Early migrants, “Foreigners the bane of neighbours”

THE POT CALLING THE KETTLE BLACK?

 

EARLY MIGRANTS HATE THE NEW COMERS?

Foreigners the bane of neighbours

From ANOTHER WORRIED RESIDENT of Kuala Lumpur: I REFER to Worried Resident’s letter on “Disgusted by behaviour of foreign workers,” (The Star, Nov 9).

….Since then, we have had to put up with workers bathing, brushing teeth and washing their laundry in front of the house every day………..

Then both of you and the STAR editors who think it is fit to bash up poor foreign workers should all go back to INDIA, CHINA OR INDONESIA where your ancestors came. Because according to your logic and anti-foreigner concepts, your ancestors SHOULD ALSO SHOULD NOT BE ALLOWED TO COME HERE, because all first generation migrants who are not professional migrants are dirty, doing dangerous and non-dignified low pay jobs that the locals shun.

ACTUALLY ALMOST THE WHOLE POPULATION OF SINGAPORE ARE MIGRANTS BUT THEY ALL ARE ARROGANT ON NEW COMERS. BUT MOST OF THEM ARE COWARDS/EUNUCHS AND DARE NOT EVEN SAY ANYTHING ABOUT THE LEE DYNASTY. BUT THEY WILL BULLY OTHERS EVERYWHERE, IN THE CYBERSPACE OR EVEN IN WIKI. 

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Read this: Apartheid Myanmar Buddhist Chauvinistic SPDC

Read this: Apartheid Myanmar Buddhist Chauvinistic SPDC

 I just heard on the Democratic Voice of Burma about reports of obstructing, confiscating and insulting of SPDC Military authorities to the Burmese Muslims rice doners from Daunt Tan Mosque.

  •  Those Burmese Muslims were just only trying to distribute rice bags to the cyclone victims.
  • SPDC authorities stopped them and told them that INDIANS are not allowed to donate personally to the victims.
  • They confiscated all the donations and said they, military authorities themselves would distribute (donate) to the victims.

 What a sparrow mind they have!

 There are reports that even ‘part of the international aids’ only are labeled as donations from the generals and distributed to the refugees.

  • Please notice that ‘part of the international aids’ only reached the victims.
  • Wives of the generals are rumored to keep the best and each and every level of military authorities would take the rare chance to choose what they want, some for use and some for resale.

Myanmar/Burmese roots is the mixture of_

  1. Pyu (Hindu-Indians)
  2. Kan Yan (Tibeto-Burmans, migrants from China, Yanze/Yellow River area.)
  3. Thet (Sino-Shan migrants from Yunnan)

SPDC Generals are all mixed blooded early migrants and they are shamelessly practicing Apartheid system in Myanmar.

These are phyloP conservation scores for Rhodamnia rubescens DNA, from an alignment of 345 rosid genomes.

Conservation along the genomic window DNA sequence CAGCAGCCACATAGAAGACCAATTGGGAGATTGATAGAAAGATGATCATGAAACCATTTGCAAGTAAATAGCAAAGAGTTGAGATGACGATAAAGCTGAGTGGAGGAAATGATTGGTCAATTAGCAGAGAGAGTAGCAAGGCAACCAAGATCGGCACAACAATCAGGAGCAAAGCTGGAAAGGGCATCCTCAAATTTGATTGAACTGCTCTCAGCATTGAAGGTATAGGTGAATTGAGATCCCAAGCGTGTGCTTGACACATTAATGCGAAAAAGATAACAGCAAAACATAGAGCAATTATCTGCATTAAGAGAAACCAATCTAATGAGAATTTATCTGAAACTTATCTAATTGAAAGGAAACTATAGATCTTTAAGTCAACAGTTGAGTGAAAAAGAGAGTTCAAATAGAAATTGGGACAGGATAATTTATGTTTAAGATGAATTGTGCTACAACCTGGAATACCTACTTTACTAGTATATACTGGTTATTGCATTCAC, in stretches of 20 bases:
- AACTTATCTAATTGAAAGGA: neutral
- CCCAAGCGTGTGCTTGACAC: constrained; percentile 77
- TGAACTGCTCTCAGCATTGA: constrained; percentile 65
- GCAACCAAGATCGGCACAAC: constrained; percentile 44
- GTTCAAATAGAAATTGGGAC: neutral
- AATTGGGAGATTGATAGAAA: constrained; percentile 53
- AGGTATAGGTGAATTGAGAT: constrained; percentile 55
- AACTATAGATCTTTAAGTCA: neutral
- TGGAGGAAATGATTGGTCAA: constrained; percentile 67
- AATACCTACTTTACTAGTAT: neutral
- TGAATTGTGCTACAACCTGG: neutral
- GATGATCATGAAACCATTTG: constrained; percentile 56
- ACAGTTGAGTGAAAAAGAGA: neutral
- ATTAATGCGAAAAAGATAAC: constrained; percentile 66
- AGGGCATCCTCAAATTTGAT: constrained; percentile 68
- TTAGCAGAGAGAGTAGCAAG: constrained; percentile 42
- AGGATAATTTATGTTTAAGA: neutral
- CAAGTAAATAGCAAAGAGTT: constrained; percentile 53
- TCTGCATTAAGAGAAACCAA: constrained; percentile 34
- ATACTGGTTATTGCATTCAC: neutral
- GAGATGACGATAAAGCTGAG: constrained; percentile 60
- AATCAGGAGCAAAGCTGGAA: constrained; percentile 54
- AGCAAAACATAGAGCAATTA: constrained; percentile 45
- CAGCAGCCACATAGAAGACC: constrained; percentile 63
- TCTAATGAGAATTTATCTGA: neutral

Please read this letter to the Malaysiakini by Kin Kok Low, Let me tell you about ‘brain drain’

 

I was born in 1949 in Penang when the white men were still the colonial masters of Malaya. During that time there were only two types of people – the British who were the imperial masters and Malayans of different ethnic backgrounds who were the ‘ruled’. We called the British ‘Sir’ or ‘Tuan’ – in our own country! My dad worked for Sime Darby (owned by the British then). He was ‘exploited’ by the boss. He retired after 35 years with the company with very little savings.

I grew up in a slum area in Penang (Dato Keramat Road). Next to our slum was a Malay kampung. We little boys knew we (the Chinese and Malays) were different. But not that much different. We played football, flew kites and catched peacock fish together. We had our little boys fight but our parents never come out with a parang or kung fu knives to kill each other. A few days later we again played tops or badminton together.

To cut the story short, I was fortunate to attend my secondary education at the Penang Free School, passed my HSC and given a state scholarship (the chief minister that time was Dr Lim Chong Yew) to study economics at the University of Malaya. My second day at UM was May 13, 1969. Suddenly, we (Malay and Chinese students) found we were very different. We became suspicious of each other. We gathered in ethnic groups. My childhood friend, Adenan was a clerk working for the HSBC bank. But we were still friends. Our naive minds could not understand why the Malays and Chinese could not live together like Adenan and me.

I graduated and did not take up teaching as required by my scholarship. But I paid back the scholarship money to the government. I joined Malayawata and later in 1975 the Chase Manhattan Bank. During this period I saw the impact of the NEP, the separation of Malaysians based on race, religion, colour and political affiliation. It pained me to see all these. I was a fifth-generation of Chinese Malaysian. My roots were in Malaysia. Malaysia was the country I was brought up and thought I had a future in.